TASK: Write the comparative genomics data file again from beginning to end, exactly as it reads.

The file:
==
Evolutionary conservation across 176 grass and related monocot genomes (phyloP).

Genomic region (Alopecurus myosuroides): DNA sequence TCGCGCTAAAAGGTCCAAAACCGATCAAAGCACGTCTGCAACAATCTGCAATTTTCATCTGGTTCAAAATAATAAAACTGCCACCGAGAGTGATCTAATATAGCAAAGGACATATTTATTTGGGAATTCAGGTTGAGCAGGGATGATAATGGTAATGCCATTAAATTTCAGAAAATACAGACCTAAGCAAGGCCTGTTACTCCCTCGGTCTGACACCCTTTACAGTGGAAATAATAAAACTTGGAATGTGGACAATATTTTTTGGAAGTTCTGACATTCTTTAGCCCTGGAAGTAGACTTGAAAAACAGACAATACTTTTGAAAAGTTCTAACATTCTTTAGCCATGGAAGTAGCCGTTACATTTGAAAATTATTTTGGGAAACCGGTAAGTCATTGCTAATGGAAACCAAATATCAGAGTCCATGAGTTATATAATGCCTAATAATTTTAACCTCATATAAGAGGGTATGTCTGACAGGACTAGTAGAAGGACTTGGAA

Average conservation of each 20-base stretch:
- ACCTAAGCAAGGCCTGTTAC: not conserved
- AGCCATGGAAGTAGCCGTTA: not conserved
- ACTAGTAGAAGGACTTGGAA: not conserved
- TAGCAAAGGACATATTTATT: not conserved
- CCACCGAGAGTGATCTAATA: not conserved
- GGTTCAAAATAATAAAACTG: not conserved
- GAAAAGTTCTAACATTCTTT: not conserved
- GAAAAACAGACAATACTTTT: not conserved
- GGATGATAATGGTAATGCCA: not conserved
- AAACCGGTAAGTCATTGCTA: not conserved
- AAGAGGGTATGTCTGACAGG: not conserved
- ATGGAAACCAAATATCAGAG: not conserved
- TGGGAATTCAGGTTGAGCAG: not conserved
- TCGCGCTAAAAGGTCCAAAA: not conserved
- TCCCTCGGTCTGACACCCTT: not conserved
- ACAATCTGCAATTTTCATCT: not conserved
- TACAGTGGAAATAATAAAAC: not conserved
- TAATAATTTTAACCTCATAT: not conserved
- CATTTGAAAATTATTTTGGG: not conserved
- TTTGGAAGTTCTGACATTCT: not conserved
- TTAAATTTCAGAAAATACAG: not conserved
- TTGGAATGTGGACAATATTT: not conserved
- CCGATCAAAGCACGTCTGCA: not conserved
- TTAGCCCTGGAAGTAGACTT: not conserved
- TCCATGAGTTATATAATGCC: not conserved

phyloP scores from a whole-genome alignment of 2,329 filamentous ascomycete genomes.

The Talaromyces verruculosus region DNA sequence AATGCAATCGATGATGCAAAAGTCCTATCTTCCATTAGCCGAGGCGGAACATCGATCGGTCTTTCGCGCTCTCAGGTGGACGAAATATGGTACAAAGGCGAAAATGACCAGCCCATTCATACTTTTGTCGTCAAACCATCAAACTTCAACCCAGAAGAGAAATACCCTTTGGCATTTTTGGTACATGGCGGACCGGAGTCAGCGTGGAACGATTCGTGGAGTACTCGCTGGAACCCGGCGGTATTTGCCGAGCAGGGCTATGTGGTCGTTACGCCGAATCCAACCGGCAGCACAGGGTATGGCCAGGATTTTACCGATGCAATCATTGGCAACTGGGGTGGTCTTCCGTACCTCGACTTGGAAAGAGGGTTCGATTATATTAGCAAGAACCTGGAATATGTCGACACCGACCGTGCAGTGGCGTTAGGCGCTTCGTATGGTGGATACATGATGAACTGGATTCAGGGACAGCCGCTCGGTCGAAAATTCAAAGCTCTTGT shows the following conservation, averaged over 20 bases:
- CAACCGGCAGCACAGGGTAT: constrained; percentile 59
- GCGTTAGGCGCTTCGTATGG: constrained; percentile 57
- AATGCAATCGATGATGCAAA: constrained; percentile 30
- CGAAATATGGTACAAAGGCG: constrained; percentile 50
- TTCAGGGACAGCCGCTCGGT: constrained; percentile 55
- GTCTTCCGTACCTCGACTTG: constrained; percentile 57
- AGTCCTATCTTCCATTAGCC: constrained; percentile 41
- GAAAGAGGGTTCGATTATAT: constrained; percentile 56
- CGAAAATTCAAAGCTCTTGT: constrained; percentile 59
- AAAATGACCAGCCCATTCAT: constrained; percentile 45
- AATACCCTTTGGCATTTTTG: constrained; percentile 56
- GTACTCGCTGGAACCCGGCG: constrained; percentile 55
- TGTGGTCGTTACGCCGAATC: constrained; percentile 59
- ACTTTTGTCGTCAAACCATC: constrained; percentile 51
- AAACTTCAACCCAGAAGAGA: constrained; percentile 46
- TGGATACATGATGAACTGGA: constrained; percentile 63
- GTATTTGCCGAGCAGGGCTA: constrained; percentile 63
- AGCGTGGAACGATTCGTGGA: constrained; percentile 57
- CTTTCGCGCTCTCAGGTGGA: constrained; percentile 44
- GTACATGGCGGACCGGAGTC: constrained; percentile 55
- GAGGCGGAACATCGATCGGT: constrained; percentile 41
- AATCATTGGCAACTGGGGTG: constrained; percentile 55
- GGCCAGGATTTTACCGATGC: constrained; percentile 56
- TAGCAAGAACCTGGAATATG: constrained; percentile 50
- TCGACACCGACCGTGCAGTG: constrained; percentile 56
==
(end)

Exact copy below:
Evolutionary conservation across 176 grass and related monocot genomes (phyloP).

Genomic region (Alopecurus myosuroides): DNA sequence TCGCGCTAAAAGGTCCAAAACCGATCAAAGCACGTCTGCAACAATCTGCAATTTTCATCTGGTTCAAAATAATAAAACTGCCACCGAGAGTGATCTAATATAGCAAAGGACATATTTATTTGGGAATTCAGGTTGAGCAGGGATGATAATGGTAATGCCATTAAATTTCAGAAAATACAGACCTAAGCAAGGCCTGTTACTCCCTCGGTCTGACACCCTTTACAGTGGAAATAATAAAACTTGGAATGTGGACAATATTTTTTGGAAGTTCTGACATTCTTTAGCCCTGGAAGTAGACTTGAAAAACAGACAATACTTTTGAAAAGTTCTAACATTCTTTAGCCATGGAAGTAGCCGTTACATTTGAAAATTATTTTGGGAAACCGGTAAGTCATTGCTAATGGAAACCAAATATCAGAGTCCATGAGTTATATAATGCCTAATAATTTTAACCTCATATAAGAGGGTATGTCTGACAGGACTAGTAGAAGGACTTGGAA

Average conservation of each 20-base stretch:
- ACCTAAGCAAGGCCTGTTAC: not conserved
- AGCCATGGAAGTAGCCGTTA: not conserved
- ACTAGTAGAAGGACTTGGAA: not conserved
- TAGCAAAGGACATATTTATT: not conserved
- CCACCGAGAGTGATCTAATA: not conserved
- GGTTCAAAATAATAAAACTG: not conserved
- GAAAAGTTCTAACATTCTTT: not conserved
- GAAAAACAGACAATACTTTT: not conserved
- GGATGATAATGGTAATGCCA: not conserved
- AAACCGGTAAGTCATTGCTA: not conserved
- AAGAGGGTATGTCTGACAGG: not conserved
- ATGGAAACCAAATATCAGAG: not conserved
- TGGGAATTCAGGTTGAGCAG: not conserved
- TCGCGCTAAAAGGTCCAAAA: not conserved
- TCCCTCGGTCTGACACCCTT: not conserved
- ACAATCTGCAATTTTCATCT: not conserved
- TACAGTGGAAATAATAAAAC: not conserved
- TAATAATTTTAACCTCATAT: not conserved
- CATTTGAAAATTATTTTGGG: not conserved
- TTTGGAAGTTCTGACATTCT: not conserved
- TTAAATTTCAGAAAATACAG: not conserved
- TTGGAATGTGGACAATATTT: not conserved
- CCGATCAAAGCACGTCTGCA: not conserved
- TTAGCCCTGGAAGTAGACTT: not conserved
- TCCATGAGTTATATAATGCC: not conserved

phyloP scores from a whole-genome alignment of 2,329 filamentous ascomycete genomes.

The Talaromyces verruculosus region DNA sequence AATGCAATCGATGATGCAAAAGTCCTATCTTCCATTAGCCGAGGCGGAACATCGATCGGTCTTTCGCGCTCTCAGGTGGACGAAATATGGTACAAAGGCGAAAATGACCAGCCCATTCATACTTTTGTCGTCAAACCATCAAACTTCAACCCAGAAGAGAAATACCCTTTGGCATTTTTGGTACATGGCGGACCGGAGTCAGCGTGGAACGATTCGTGGAGTACTCGCTGGAACCCGGCGGTATTTGCCGAGCAGGGCTATGTGGTCGTTACGCCGAATCCAACCGGCAGCACAGGGTATGGCCAGGATTTTACCGATGCAATCATTGGCAACTGGGGTGGTCTTCCGTACCTCGACTTGGAAAGAGGGTTCGATTATATTAGCAAGAACCTGGAATATGTCGACACCGACCGTGCAGTGGCGTTAGGCGCTTCGTATGGTGGATACATGATGAACTGGATTCAGGGACAGCCGCTCGGTCGAAAATTCAAAGCTCTTGT shows the following conservation, averaged over 20 bases:
- CAACCGGCAGCACAGGGTAT: constrained; percentile 59
- GCGTTAGGCGCTTCGTATGG: constrained; percentile 57
- AATGCAATCGATGATGCAAA: constrained; percentile 30
- CGAAATATGGTACAAAGGCG: constrained; percentile 50
- TTCAGGGACAGCCGCTCGGT: constrained; percentile 55
- GTCTTCCGTACCTCGACTTG: constrained; percentile 57
- AGTCCTATCTTCCATTAGCC: constrained; percentile 41
- GAAAGAGGGTTCGATTATAT: constrained; percentile 56
- CGAAAATTCAAAGCTCTTGT: constrained; percentile 59
- AAAATGACCAGCCCATTCAT: constrained; percentile 45
- AATACCCTTTGGCATTTTTG: constrained; percentile 56
- GTACTCGCTGGAACCCGGCG: constrained; percentile 55
- TGTGGTCGTTACGCCGAATC: constrained; percentile 59
- ACTTTTGTCGTCAAACCATC: constrained; percentile 51
- AAACTTCAACCCAGAAGAGA: constrained; percentile 46
- TGGATACATGATGAACTGGA: constrained; percentile 63
- GTATTTGCCGAGCAGGGCTA: constrained; percentile 63
- AGCGTGGAACGATTCGTGGA: constrained; percentile 57
- CTTTCGCGCTCTCAGGTGGA: constrained; percentile 44
- GTACATGGCGGACCGGAGTC: constrained; percentile 55
- GAGGCGGAACATCGATCGGT: constrained; percentile 41
- AATCATTGGCAACTGGGGTG: constrained; percentile 55
- GGCCAGGATTTTACCGATGC: constrained; percentile 56
- TAGCAAGAACCTGGAATATG: constrained; percentile 50
- TCGACACCGACCGTGCAGTG: constrained; percentile 56